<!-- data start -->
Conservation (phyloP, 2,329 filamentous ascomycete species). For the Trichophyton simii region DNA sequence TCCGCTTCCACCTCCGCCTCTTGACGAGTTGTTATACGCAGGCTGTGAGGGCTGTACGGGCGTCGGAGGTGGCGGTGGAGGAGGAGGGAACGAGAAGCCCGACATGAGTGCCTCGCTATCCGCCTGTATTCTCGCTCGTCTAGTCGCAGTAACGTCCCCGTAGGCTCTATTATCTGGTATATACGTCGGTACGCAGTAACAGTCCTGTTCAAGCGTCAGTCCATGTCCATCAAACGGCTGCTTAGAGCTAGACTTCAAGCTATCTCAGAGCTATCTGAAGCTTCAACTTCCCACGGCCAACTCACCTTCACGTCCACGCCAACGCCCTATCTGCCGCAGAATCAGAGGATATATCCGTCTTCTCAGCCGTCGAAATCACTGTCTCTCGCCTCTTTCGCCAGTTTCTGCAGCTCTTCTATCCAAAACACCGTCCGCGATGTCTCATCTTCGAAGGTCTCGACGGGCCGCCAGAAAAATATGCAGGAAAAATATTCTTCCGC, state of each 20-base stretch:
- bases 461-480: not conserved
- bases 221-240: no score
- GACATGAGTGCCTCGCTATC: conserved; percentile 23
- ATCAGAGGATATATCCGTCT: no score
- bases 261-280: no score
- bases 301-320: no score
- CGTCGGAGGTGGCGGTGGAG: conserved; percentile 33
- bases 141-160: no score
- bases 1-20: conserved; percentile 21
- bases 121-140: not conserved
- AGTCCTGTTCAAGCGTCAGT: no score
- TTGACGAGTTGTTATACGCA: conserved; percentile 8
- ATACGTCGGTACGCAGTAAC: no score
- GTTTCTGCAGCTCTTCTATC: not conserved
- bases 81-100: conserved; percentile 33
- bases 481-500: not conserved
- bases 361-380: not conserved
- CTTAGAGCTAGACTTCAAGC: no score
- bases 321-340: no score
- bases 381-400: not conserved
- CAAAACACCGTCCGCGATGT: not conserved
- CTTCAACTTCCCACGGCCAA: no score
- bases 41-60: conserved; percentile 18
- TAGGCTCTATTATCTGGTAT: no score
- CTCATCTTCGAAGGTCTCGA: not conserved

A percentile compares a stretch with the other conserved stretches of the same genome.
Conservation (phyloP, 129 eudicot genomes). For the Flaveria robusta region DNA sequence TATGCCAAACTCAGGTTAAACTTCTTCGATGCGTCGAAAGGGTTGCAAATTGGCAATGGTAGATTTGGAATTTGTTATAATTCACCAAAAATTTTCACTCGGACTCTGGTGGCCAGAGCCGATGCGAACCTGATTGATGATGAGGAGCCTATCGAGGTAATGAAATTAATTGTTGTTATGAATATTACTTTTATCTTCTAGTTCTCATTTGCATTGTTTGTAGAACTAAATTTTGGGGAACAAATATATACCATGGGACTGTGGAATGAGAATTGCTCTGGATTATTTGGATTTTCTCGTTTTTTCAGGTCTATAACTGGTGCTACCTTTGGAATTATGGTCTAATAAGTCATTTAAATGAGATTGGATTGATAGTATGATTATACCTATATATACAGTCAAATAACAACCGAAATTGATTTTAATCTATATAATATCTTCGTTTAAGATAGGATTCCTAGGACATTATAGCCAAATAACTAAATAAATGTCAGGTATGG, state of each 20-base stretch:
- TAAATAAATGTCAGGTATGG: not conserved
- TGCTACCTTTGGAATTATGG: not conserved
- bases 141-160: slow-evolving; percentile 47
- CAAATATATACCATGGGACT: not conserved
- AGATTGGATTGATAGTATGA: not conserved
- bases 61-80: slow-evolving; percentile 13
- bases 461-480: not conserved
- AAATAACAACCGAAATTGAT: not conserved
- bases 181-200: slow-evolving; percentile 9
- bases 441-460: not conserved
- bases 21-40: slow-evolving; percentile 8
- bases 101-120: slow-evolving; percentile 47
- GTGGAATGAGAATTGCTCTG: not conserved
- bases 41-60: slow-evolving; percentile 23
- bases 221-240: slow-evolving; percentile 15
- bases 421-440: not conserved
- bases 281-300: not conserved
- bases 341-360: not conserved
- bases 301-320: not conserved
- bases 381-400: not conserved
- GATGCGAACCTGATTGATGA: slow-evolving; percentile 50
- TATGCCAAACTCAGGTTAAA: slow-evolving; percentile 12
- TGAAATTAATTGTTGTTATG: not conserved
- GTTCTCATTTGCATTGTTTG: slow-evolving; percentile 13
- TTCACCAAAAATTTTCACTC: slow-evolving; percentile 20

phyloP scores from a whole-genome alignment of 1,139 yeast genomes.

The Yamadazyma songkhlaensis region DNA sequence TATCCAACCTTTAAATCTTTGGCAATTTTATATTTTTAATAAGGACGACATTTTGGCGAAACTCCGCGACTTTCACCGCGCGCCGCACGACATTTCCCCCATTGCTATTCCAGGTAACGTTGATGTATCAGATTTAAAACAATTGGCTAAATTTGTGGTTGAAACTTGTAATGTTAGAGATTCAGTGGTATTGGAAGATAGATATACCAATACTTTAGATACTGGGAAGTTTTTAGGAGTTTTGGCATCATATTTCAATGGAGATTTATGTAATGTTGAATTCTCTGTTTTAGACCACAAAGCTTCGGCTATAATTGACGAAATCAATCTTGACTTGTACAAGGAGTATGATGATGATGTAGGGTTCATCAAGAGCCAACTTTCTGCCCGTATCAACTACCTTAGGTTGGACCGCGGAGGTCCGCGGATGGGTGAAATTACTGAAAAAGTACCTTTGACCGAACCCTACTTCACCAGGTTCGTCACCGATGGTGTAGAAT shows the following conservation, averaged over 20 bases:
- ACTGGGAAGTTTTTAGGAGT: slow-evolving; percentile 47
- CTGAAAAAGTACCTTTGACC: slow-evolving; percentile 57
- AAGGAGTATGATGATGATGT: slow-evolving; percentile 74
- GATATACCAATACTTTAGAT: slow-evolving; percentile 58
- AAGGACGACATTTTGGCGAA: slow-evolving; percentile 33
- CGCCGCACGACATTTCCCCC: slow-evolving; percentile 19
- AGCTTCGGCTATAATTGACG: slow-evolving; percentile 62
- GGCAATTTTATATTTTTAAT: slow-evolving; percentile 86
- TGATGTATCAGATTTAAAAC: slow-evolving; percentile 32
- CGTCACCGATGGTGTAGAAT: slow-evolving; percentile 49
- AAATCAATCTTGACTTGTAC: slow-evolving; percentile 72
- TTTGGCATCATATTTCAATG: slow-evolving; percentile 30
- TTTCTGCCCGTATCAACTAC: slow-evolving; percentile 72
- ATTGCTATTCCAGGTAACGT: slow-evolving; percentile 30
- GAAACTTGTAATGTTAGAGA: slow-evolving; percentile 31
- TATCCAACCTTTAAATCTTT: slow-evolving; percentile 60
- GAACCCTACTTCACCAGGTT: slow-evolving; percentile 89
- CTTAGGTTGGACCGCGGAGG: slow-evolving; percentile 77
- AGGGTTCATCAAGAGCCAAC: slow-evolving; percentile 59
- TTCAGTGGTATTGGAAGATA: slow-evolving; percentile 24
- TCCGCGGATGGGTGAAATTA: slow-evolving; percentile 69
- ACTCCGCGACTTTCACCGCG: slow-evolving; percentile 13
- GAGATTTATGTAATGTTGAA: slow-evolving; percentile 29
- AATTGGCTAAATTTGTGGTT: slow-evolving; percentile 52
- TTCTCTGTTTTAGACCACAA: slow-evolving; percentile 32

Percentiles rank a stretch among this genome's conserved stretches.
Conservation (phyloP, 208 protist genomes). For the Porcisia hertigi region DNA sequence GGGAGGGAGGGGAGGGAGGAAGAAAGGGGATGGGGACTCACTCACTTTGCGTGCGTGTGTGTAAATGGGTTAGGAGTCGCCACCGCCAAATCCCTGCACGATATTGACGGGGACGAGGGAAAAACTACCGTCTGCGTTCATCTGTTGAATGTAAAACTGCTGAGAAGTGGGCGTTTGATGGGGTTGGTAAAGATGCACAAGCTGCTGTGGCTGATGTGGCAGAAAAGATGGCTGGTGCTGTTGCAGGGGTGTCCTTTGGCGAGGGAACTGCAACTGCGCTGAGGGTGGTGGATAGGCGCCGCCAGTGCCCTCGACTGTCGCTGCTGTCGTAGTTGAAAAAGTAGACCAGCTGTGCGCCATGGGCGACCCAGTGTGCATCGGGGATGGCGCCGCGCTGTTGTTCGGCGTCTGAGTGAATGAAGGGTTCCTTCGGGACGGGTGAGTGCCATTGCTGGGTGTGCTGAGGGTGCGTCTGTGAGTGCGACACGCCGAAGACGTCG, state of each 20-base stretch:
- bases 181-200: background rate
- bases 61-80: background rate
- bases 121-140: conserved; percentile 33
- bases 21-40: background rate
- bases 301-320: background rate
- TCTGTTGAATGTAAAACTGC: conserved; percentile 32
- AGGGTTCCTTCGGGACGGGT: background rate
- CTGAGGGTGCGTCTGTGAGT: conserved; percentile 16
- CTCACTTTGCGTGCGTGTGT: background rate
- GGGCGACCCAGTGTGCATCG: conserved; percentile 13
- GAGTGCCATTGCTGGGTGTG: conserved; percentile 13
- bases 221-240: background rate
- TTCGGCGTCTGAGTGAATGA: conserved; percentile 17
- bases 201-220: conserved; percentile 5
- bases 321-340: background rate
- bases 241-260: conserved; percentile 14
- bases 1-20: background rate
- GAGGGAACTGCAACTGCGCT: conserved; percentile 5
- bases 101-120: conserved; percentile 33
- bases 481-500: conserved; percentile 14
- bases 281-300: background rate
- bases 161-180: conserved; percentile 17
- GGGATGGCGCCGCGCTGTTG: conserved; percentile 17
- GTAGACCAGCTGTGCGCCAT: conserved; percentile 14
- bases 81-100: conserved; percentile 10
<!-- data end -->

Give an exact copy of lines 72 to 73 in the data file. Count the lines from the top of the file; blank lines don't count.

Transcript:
- GAACCCTACTTCACCAGGTT: slow-evolving; percentile 89
- CTTAGGTTGGACCGCGGAGG: slow-evolving; percentile 77